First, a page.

Write What You Know

They say ‘Write what you know’.

My friend, Donald Harstad, said that this mantra is the reason he doesn’t write sex scenes.  Funny guy, that Don.  Go buy his books.  They’re awesome.

Aside from bad jokes (which I’m sure Steph loves – Hi hon!), the mantra can be interpreted in a thousand different ways.  Type it into Google and feel free to browse the 73,000,000 hits.

I’ve been having some trouble with Genie Memories.  Certain scenes weren’t flowing.  It seemed like a struggle to get some sentence to sentence, paragraph to paragraph.  I kept trying to tell myself – ‘Is this essential to the story?’ and the answer kept coming back ‘Yes.  It’s essential to move the plot forward.  Theo has to be involved in the FBI sting because it brings him into contact with two very important characters who are essential to the plot.’

I just couldn’t figure out how to do it.  The whole thing left me pretty frustrated for about a week now.  I kept grabbing books – Don’s police thrillers, Steven Kent’s Clone series, Scalzi’s Old Man’s War novels – anything that had sting operations or military planning in it.  I had to figure out how they did it.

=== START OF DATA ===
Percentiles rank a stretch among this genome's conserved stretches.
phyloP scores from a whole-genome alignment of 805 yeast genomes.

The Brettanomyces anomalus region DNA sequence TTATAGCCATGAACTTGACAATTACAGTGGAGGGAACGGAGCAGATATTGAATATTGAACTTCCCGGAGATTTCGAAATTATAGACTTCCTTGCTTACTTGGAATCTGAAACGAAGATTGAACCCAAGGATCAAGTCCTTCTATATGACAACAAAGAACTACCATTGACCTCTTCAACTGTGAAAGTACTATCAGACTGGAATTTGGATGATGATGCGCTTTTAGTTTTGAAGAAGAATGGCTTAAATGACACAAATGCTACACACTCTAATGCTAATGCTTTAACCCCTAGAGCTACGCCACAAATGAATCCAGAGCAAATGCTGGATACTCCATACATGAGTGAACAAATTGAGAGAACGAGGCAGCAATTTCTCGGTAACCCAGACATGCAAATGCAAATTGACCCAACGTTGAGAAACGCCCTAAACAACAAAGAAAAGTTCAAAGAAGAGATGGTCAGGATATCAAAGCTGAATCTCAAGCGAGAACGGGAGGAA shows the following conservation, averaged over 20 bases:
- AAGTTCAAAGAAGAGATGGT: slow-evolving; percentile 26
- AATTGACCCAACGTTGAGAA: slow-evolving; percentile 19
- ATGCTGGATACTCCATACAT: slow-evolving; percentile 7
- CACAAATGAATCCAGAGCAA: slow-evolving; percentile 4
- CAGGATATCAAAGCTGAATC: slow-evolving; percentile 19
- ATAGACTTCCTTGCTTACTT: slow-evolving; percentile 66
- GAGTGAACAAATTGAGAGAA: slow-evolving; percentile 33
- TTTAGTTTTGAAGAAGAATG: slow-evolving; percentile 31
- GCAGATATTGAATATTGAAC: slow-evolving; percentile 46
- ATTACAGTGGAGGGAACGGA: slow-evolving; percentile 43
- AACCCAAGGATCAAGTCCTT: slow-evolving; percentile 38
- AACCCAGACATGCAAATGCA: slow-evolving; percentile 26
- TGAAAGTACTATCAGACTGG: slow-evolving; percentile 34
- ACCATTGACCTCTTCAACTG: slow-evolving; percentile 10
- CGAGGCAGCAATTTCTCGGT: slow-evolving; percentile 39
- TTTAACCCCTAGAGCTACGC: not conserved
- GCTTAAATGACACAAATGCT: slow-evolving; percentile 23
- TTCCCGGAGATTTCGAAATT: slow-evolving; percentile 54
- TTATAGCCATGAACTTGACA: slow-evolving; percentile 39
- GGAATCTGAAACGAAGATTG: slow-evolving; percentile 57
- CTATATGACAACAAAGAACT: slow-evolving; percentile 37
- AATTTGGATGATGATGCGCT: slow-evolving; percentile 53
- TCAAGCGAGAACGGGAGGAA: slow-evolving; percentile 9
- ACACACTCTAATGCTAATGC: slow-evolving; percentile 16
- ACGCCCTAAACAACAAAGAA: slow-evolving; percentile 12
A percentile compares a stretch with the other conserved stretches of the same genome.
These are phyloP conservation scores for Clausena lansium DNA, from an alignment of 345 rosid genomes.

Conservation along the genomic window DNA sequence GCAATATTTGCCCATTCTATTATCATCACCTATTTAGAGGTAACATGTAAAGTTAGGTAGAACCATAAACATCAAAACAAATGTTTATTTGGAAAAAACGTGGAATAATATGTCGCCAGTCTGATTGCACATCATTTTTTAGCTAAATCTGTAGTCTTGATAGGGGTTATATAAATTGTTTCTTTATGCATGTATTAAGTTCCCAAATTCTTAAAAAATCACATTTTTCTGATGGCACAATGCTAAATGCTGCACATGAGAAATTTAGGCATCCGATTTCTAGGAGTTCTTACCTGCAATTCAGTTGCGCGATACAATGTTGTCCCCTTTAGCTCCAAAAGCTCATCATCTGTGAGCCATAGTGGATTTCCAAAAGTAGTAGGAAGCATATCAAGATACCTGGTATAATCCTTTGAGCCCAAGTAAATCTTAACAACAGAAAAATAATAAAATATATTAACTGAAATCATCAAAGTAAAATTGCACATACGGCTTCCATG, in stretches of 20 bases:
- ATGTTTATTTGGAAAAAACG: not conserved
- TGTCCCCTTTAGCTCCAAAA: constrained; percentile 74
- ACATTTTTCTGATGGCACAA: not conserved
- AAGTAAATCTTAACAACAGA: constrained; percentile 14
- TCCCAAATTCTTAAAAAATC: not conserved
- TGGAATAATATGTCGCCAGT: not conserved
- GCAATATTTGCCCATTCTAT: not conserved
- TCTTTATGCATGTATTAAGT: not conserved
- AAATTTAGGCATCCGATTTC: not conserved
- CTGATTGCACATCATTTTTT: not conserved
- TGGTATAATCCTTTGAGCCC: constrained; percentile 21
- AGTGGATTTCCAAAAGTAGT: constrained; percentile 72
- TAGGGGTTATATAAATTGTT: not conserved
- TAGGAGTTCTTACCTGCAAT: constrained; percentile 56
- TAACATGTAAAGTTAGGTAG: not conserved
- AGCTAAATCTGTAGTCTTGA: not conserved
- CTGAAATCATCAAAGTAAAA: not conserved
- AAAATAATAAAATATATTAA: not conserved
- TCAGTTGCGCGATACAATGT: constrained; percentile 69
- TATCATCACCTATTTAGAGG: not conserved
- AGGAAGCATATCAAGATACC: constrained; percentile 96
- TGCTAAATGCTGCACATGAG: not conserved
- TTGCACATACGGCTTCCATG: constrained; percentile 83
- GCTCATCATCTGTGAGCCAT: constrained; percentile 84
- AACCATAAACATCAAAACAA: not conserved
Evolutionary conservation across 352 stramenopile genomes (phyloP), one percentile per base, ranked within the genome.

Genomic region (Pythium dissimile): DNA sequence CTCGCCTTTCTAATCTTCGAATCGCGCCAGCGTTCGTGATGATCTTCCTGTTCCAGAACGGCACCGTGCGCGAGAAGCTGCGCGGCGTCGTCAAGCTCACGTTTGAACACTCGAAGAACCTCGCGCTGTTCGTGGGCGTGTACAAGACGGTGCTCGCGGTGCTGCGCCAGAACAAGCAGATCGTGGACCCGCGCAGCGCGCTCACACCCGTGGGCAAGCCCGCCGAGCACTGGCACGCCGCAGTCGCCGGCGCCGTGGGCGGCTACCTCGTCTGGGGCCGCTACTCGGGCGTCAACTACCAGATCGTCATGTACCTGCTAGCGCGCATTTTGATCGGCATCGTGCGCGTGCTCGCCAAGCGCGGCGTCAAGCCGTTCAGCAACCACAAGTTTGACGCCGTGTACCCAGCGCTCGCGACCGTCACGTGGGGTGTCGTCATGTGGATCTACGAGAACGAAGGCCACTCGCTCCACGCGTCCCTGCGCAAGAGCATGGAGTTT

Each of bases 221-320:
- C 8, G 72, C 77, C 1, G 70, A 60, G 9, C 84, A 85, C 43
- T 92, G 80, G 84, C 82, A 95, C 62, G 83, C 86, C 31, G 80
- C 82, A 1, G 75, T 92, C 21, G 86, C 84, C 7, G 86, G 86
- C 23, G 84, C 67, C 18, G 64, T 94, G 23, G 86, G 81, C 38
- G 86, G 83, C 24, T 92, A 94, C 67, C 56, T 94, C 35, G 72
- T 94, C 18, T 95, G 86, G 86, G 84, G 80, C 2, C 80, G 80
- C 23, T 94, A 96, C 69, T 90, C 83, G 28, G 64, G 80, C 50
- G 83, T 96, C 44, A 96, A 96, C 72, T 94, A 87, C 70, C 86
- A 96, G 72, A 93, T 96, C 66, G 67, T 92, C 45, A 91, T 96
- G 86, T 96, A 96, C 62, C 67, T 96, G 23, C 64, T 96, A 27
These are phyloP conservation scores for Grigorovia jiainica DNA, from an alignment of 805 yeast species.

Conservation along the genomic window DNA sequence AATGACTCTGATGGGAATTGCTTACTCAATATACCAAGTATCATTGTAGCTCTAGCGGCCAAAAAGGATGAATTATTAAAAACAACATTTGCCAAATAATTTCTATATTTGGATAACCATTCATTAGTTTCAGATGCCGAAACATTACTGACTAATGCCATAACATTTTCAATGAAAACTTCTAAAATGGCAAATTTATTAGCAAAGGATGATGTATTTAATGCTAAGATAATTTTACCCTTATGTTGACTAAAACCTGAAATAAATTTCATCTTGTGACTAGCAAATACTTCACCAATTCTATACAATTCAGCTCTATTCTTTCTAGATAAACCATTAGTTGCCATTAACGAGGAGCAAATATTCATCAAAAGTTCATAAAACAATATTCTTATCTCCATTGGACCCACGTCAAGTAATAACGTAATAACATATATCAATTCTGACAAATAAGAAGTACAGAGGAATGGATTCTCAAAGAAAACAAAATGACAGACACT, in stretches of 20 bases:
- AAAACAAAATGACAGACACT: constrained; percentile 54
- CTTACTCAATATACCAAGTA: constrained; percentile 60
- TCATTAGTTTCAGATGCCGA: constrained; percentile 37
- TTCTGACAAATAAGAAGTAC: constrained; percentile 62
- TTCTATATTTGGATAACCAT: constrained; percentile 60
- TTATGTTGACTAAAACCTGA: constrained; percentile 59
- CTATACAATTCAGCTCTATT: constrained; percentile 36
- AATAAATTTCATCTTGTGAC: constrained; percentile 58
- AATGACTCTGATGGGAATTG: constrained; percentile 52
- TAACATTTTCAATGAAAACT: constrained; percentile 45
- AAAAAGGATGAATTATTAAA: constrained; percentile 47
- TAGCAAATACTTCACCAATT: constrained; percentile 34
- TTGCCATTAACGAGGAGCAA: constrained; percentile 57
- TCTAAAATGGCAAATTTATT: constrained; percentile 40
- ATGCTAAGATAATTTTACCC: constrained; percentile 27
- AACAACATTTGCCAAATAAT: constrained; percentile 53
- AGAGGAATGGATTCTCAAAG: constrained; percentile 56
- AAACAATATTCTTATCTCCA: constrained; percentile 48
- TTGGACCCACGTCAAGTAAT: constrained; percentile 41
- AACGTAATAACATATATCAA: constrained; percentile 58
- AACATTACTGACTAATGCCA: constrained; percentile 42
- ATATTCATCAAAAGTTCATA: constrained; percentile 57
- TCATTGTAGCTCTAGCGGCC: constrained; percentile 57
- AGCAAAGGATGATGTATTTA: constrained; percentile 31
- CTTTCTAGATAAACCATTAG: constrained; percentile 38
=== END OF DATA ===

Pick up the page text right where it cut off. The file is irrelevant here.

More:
Then it struck me.  Yes, that scene was essential.  The way I was going about it, however, was wrong.  I didn’t know the first thing about how the FBI sets up sting operations. No matter how hard I tried, it wasn’t going to work because it wasn’t going to be authentic.  Without the writing being authentic, it would be fall flat and drag, which is exactly what was happening.

With that revelation, a whole flood of ideas came to me.  In less than twenty minutes, I’d written almost 600 words of notes and text.  I modified four chapters.  I setup a major source of conflict to add tension and drama.   Plotted a scene to add some depth and dimension to the character.

Huh.  Four little words did all that.  And I know that makes me pretty damn happy.

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